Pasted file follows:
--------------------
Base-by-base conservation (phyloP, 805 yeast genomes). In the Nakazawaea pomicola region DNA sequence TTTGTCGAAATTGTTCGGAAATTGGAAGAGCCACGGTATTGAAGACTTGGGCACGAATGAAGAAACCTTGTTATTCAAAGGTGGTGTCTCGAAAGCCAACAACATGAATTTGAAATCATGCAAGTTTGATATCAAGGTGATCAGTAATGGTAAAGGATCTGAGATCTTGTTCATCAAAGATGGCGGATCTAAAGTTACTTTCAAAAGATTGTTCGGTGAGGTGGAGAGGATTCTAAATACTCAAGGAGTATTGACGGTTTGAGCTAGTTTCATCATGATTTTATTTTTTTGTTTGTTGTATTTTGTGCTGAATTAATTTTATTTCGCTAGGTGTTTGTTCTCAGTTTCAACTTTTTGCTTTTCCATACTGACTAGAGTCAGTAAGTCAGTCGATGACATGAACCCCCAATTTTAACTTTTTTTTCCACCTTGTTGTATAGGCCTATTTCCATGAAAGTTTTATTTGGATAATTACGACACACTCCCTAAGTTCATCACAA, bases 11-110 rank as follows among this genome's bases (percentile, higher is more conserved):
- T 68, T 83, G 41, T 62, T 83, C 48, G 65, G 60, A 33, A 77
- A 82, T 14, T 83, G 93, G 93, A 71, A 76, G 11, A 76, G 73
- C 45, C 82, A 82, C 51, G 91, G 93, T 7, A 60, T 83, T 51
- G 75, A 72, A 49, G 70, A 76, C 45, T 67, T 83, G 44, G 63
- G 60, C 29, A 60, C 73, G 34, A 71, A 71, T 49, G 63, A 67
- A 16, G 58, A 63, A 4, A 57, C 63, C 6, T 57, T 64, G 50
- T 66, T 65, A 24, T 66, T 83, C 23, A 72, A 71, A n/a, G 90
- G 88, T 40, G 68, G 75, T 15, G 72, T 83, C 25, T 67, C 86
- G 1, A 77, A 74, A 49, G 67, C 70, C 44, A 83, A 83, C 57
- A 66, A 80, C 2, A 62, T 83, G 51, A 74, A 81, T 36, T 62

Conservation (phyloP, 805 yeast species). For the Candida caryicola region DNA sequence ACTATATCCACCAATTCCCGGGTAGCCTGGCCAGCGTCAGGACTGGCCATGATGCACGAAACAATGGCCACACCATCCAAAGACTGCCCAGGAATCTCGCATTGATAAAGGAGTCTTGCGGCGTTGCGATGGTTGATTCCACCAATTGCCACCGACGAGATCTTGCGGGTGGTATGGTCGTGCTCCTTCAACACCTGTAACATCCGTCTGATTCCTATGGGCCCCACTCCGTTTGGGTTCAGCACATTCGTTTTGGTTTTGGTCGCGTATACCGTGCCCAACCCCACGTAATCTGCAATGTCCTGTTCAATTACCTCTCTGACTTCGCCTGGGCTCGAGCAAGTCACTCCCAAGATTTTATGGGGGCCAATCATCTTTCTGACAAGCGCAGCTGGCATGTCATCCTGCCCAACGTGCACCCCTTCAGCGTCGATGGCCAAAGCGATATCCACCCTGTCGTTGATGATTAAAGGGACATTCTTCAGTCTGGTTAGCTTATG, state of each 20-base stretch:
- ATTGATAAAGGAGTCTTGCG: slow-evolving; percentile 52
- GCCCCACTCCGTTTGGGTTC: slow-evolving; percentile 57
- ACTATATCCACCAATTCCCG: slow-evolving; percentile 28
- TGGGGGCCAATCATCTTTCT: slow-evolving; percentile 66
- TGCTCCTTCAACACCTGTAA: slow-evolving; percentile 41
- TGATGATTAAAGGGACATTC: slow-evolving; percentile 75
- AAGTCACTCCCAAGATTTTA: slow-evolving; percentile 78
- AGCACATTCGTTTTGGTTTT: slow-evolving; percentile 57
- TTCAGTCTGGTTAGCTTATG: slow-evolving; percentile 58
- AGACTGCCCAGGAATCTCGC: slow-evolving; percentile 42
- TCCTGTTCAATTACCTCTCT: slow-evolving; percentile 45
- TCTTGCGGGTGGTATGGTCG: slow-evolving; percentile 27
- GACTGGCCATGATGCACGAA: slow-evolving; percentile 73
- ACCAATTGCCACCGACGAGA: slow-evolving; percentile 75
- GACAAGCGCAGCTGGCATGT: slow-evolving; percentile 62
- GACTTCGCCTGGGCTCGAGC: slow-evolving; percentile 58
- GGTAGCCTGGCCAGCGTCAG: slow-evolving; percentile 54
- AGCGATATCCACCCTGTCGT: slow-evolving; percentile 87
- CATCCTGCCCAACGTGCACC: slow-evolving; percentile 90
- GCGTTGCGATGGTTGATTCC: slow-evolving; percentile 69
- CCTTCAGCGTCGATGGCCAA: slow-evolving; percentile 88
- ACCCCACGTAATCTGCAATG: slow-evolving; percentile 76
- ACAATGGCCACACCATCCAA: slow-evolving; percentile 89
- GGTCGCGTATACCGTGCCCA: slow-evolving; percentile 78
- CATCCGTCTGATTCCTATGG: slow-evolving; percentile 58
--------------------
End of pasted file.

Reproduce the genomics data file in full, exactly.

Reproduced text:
Base-by-base conservation (phyloP, 805 yeast genomes). In the Nakazawaea pomicola region DNA sequence TTTGTCGAAATTGTTCGGAAATTGGAAGAGCCACGGTATTGAAGACTTGGGCACGAATGAAGAAACCTTGTTATTCAAAGGTGGTGTCTCGAAAGCCAACAACATGAATTTGAAATCATGCAAGTTTGATATCAAGGTGATCAGTAATGGTAAAGGATCTGAGATCTTGTTCATCAAAGATGGCGGATCTAAAGTTACTTTCAAAAGATTGTTCGGTGAGGTGGAGAGGATTCTAAATACTCAAGGAGTATTGACGGTTTGAGCTAGTTTCATCATGATTTTATTTTTTTGTTTGTTGTATTTTGTGCTGAATTAATTTTATTTCGCTAGGTGTTTGTTCTCAGTTTCAACTTTTTGCTTTTCCATACTGACTAGAGTCAGTAAGTCAGTCGATGACATGAACCCCCAATTTTAACTTTTTTTTCCACCTTGTTGTATAGGCCTATTTCCATGAAAGTTTTATTTGGATAATTACGACACACTCCCTAAGTTCATCACAA, bases 11-110 rank as follows among this genome's bases (percentile, higher is more conserved):
- T 68, T 83, G 41, T 62, T 83, C 48, G 65, G 60, A 33, A 77
- A 82, T 14, T 83, G 93, G 93, A 71, A 76, G 11, A 76, G 73
- C 45, C 82, A 82, C 51, G 91, G 93, T 7, A 60, T 83, T 51
- G 75, A 72, A 49, G 70, A 76, C 45, T 67, T 83, G 44, G 63
- G 60, C 29, A 60, C 73, G 34, A 71, A 71, T 49, G 63, A 67
- A 16, G 58, A 63, A 4, A 57, C 63, C 6, T 57, T 64, G 50
- T 66, T 65, A 24, T 66, T 83, C 23, A 72, A 71, A n/a, G 90
- G 88, T 40, G 68, G 75, T 15, G 72, T 83, C 25, T 67, C 86
- G 1, A 77, A 74, A 49, G 67, C 70, C 44, A 83, A 83, C 57
- A 66, A 80, C 2, A 62, T 83, G 51, A 74, A 81, T 36, T 62

Conservation (phyloP, 805 yeast species). For the Candida caryicola region DNA sequence ACTATATCCACCAATTCCCGGGTAGCCTGGCCAGCGTCAGGACTGGCCATGATGCACGAAACAATGGCCACACCATCCAAAGACTGCCCAGGAATCTCGCATTGATAAAGGAGTCTTGCGGCGTTGCGATGGTTGATTCCACCAATTGCCACCGACGAGATCTTGCGGGTGGTATGGTCGTGCTCCTTCAACACCTGTAACATCCGTCTGATTCCTATGGGCCCCACTCCGTTTGGGTTCAGCACATTCGTTTTGGTTTTGGTCGCGTATACCGTGCCCAACCCCACGTAATCTGCAATGTCCTGTTCAATTACCTCTCTGACTTCGCCTGGGCTCGAGCAAGTCACTCCCAAGATTTTATGGGGGCCAATCATCTTTCTGACAAGCGCAGCTGGCATGTCATCCTGCCCAACGTGCACCCCTTCAGCGTCGATGGCCAAAGCGATATCCACCCTGTCGTTGATGATTAAAGGGACATTCTTCAGTCTGGTTAGCTTATG, state of each 20-base stretch:
- ATTGATAAAGGAGTCTTGCG: slow-evolving; percentile 52
- GCCCCACTCCGTTTGGGTTC: slow-evolving; percentile 57
- ACTATATCCACCAATTCCCG: slow-evolving; percentile 28
- TGGGGGCCAATCATCTTTCT: slow-evolving; percentile 66
- TGCTCCTTCAACACCTGTAA: slow-evolving; percentile 41
- TGATGATTAAAGGGACATTC: slow-evolving; percentile 75
- AAGTCACTCCCAAGATTTTA: slow-evolving; percentile 78
- AGCACATTCGTTTTGGTTTT: slow-evolving; percentile 57
- TTCAGTCTGGTTAGCTTATG: slow-evolving; percentile 58
- AGACTGCCCAGGAATCTCGC: slow-evolving; percentile 42
- TCCTGTTCAATTACCTCTCT: slow-evolving; percentile 45
- TCTTGCGGGTGGTATGGTCG: slow-evolving; percentile 27
- GACTGGCCATGATGCACGAA: slow-evolving; percentile 73
- ACCAATTGCCACCGACGAGA: slow-evolving; percentile 75
- GACAAGCGCAGCTGGCATGT: slow-evolving; percentile 62
- GACTTCGCCTGGGCTCGAGC: slow-evolving; percentile 58
- GGTAGCCTGGCCAGCGTCAG: slow-evolving; percentile 54
- AGCGATATCCACCCTGTCGT: slow-evolving; percentile 87
- CATCCTGCCCAACGTGCACC: slow-evolving; percentile 90
- GCGTTGCGATGGTTGATTCC: slow-evolving; percentile 69
- CCTTCAGCGTCGATGGCCAA: slow-evolving; percentile 88
- ACCCCACGTAATCTGCAATG: slow-evolving; percentile 76
- ACAATGGCCACACCATCCAA: slow-evolving; percentile 89
- GGTCGCGTATACCGTGCCCA: slow-evolving; percentile 78
- CATCCGTCTGATTCCTATGG: slow-evolving; percentile 58